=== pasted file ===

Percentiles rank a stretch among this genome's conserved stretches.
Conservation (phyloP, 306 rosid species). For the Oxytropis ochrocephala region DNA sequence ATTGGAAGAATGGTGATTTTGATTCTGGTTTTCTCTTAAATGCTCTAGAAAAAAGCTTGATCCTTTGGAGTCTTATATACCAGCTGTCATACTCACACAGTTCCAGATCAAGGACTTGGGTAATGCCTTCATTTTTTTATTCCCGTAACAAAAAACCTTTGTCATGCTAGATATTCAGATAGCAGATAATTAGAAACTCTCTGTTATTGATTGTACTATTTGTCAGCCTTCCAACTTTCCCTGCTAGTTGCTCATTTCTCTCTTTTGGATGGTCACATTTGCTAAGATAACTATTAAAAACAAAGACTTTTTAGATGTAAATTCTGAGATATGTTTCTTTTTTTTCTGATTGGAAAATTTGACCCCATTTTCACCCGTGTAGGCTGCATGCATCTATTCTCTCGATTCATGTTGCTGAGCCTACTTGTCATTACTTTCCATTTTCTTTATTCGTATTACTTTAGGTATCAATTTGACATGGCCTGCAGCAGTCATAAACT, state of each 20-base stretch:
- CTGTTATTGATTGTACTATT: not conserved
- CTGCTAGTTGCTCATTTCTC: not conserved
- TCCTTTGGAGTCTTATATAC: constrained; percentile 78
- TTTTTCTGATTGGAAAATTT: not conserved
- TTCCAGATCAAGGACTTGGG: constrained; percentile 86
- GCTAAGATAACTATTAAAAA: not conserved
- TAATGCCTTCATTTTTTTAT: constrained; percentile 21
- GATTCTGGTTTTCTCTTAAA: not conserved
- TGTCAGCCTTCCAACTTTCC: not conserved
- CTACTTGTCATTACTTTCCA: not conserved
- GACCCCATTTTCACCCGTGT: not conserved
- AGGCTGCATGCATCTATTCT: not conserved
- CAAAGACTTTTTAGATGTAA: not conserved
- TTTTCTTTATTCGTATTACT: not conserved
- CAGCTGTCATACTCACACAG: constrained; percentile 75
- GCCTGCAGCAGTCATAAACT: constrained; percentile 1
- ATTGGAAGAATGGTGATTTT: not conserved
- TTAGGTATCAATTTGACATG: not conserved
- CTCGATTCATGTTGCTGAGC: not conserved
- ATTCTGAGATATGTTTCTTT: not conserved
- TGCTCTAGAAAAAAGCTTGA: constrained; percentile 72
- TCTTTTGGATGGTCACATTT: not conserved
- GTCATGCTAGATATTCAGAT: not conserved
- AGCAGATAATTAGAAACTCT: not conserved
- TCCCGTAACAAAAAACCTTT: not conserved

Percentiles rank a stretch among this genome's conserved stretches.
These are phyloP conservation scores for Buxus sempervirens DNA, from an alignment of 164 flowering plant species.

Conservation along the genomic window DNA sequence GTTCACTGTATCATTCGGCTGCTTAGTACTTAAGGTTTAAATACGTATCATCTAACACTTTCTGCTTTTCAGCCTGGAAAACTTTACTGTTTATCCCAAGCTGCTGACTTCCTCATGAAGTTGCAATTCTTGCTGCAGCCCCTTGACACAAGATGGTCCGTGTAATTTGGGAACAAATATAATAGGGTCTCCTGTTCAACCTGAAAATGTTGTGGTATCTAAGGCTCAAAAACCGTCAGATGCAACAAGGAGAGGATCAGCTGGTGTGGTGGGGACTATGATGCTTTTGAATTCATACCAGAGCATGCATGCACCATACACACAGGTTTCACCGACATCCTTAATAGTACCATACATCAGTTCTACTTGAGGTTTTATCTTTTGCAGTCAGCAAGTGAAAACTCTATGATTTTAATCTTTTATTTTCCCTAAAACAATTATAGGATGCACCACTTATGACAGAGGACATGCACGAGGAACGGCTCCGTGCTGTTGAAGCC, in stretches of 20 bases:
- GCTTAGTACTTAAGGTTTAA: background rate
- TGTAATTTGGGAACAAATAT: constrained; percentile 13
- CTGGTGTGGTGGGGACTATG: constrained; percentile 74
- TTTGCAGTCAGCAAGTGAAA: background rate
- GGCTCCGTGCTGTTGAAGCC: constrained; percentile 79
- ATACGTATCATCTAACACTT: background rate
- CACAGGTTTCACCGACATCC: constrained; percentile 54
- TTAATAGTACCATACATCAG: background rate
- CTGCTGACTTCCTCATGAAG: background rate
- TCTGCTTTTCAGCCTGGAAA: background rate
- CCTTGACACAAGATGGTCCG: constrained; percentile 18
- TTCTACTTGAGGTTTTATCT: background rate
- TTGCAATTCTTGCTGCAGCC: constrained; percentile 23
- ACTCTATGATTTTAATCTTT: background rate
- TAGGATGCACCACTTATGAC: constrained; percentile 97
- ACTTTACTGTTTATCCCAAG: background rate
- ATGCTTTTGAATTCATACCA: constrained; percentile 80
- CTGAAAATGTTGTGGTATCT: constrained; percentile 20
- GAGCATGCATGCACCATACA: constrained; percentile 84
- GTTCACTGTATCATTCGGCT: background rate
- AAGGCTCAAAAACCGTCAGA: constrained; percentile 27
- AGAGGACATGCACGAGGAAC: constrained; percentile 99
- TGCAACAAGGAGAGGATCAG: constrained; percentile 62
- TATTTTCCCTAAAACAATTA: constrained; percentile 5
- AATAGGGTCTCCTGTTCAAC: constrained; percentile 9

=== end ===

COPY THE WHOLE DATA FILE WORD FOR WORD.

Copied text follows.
Percentiles rank a stretch among this genome's conserved stretches.
Conservation (phyloP, 306 rosid species). For the Oxytropis ochrocephala region DNA sequence ATTGGAAGAATGGTGATTTTGATTCTGGTTTTCTCTTAAATGCTCTAGAAAAAAGCTTGATCCTTTGGAGTCTTATATACCAGCTGTCATACTCACACAGTTCCAGATCAAGGACTTGGGTAATGCCTTCATTTTTTTATTCCCGTAACAAAAAACCTTTGTCATGCTAGATATTCAGATAGCAGATAATTAGAAACTCTCTGTTATTGATTGTACTATTTGTCAGCCTTCCAACTTTCCCTGCTAGTTGCTCATTTCTCTCTTTTGGATGGTCACATTTGCTAAGATAACTATTAAAAACAAAGACTTTTTAGATGTAAATTCTGAGATATGTTTCTTTTTTTTCTGATTGGAAAATTTGACCCCATTTTCACCCGTGTAGGCTGCATGCATCTATTCTCTCGATTCATGTTGCTGAGCCTACTTGTCATTACTTTCCATTTTCTTTATTCGTATTACTTTAGGTATCAATTTGACATGGCCTGCAGCAGTCATAAACT, state of each 20-base stretch:
- CTGTTATTGATTGTACTATT: not conserved
- CTGCTAGTTGCTCATTTCTC: not conserved
- TCCTTTGGAGTCTTATATAC: constrained; percentile 78
- TTTTTCTGATTGGAAAATTT: not conserved
- TTCCAGATCAAGGACTTGGG: constrained; percentile 86
- GCTAAGATAACTATTAAAAA: not conserved
- TAATGCCTTCATTTTTTTAT: constrained; percentile 21
- GATTCTGGTTTTCTCTTAAA: not conserved
- TGTCAGCCTTCCAACTTTCC: not conserved
- CTACTTGTCATTACTTTCCA: not conserved
- GACCCCATTTTCACCCGTGT: not conserved
- AGGCTGCATGCATCTATTCT: not conserved
- CAAAGACTTTTTAGATGTAA: not conserved
- TTTTCTTTATTCGTATTACT: not conserved
- CAGCTGTCATACTCACACAG: constrained; percentile 75
- GCCTGCAGCAGTCATAAACT: constrained; percentile 1
- ATTGGAAGAATGGTGATTTT: not conserved
- TTAGGTATCAATTTGACATG: not conserved
- CTCGATTCATGTTGCTGAGC: not conserved
- ATTCTGAGATATGTTTCTTT: not conserved
- TGCTCTAGAAAAAAGCTTGA: constrained; percentile 72
- TCTTTTGGATGGTCACATTT: not conserved
- GTCATGCTAGATATTCAGAT: not conserved
- AGCAGATAATTAGAAACTCT: not conserved
- TCCCGTAACAAAAAACCTTT: not conserved

Percentiles rank a stretch among this genome's conserved stretches.
These are phyloP conservation scores for Buxus sempervirens DNA, from an alignment of 164 flowering plant species.

Conservation along the genomic window DNA sequence GTTCACTGTATCATTCGGCTGCTTAGTACTTAAGGTTTAAATACGTATCATCTAACACTTTCTGCTTTTCAGCCTGGAAAACTTTACTGTTTATCCCAAGCTGCTGACTTCCTCATGAAGTTGCAATTCTTGCTGCAGCCCCTTGACACAAGATGGTCCGTGTAATTTGGGAACAAATATAATAGGGTCTCCTGTTCAACCTGAAAATGTTGTGGTATCTAAGGCTCAAAAACCGTCAGATGCAACAAGGAGAGGATCAGCTGGTGTGGTGGGGACTATGATGCTTTTGAATTCATACCAGAGCATGCATGCACCATACACACAGGTTTCACCGACATCCTTAATAGTACCATACATCAGTTCTACTTGAGGTTTTATCTTTTGCAGTCAGCAAGTGAAAACTCTATGATTTTAATCTTTTATTTTCCCTAAAACAATTATAGGATGCACCACTTATGACAGAGGACATGCACGAGGAACGGCTCCGTGCTGTTGAAGCC, in stretches of 20 bases:
- GCTTAGTACTTAAGGTTTAA: background rate
- TGTAATTTGGGAACAAATAT: constrained; percentile 13
- CTGGTGTGGTGGGGACTATG: constrained; percentile 74
- TTTGCAGTCAGCAAGTGAAA: background rate
- GGCTCCGTGCTGTTGAAGCC: constrained; percentile 79
- ATACGTATCATCTAACACTT: background rate
- CACAGGTTTCACCGACATCC: constrained; percentile 54
- TTAATAGTACCATACATCAG: background rate
- CTGCTGACTTCCTCATGAAG: background rate
- TCTGCTTTTCAGCCTGGAAA: background rate
- CCTTGACACAAGATGGTCCG: constrained; percentile 18
- TTCTACTTGAGGTTTTATCT: background rate
- TTGCAATTCTTGCTGCAGCC: constrained; percentile 23
- ACTCTATGATTTTAATCTTT: background rate
- TAGGATGCACCACTTATGAC: constrained; percentile 97
- ACTTTACTGTTTATCCCAAG: background rate
- ATGCTTTTGAATTCATACCA: constrained; percentile 80
- CTGAAAATGTTGTGGTATCT: constrained; percentile 20
- GAGCATGCATGCACCATACA: constrained; percentile 84
- GTTCACTGTATCATTCGGCT: background rate
- AAGGCTCAAAAACCGTCAGA: constrained; percentile 27
- AGAGGACATGCACGAGGAAC: constrained; percentile 99
- TGCAACAAGGAGAGGATCAG: constrained; percentile 62
- TATTTTCCCTAAAACAATTA: constrained; percentile 5
- AATAGGGTCTCCTGTTCAAC: constrained; percentile 9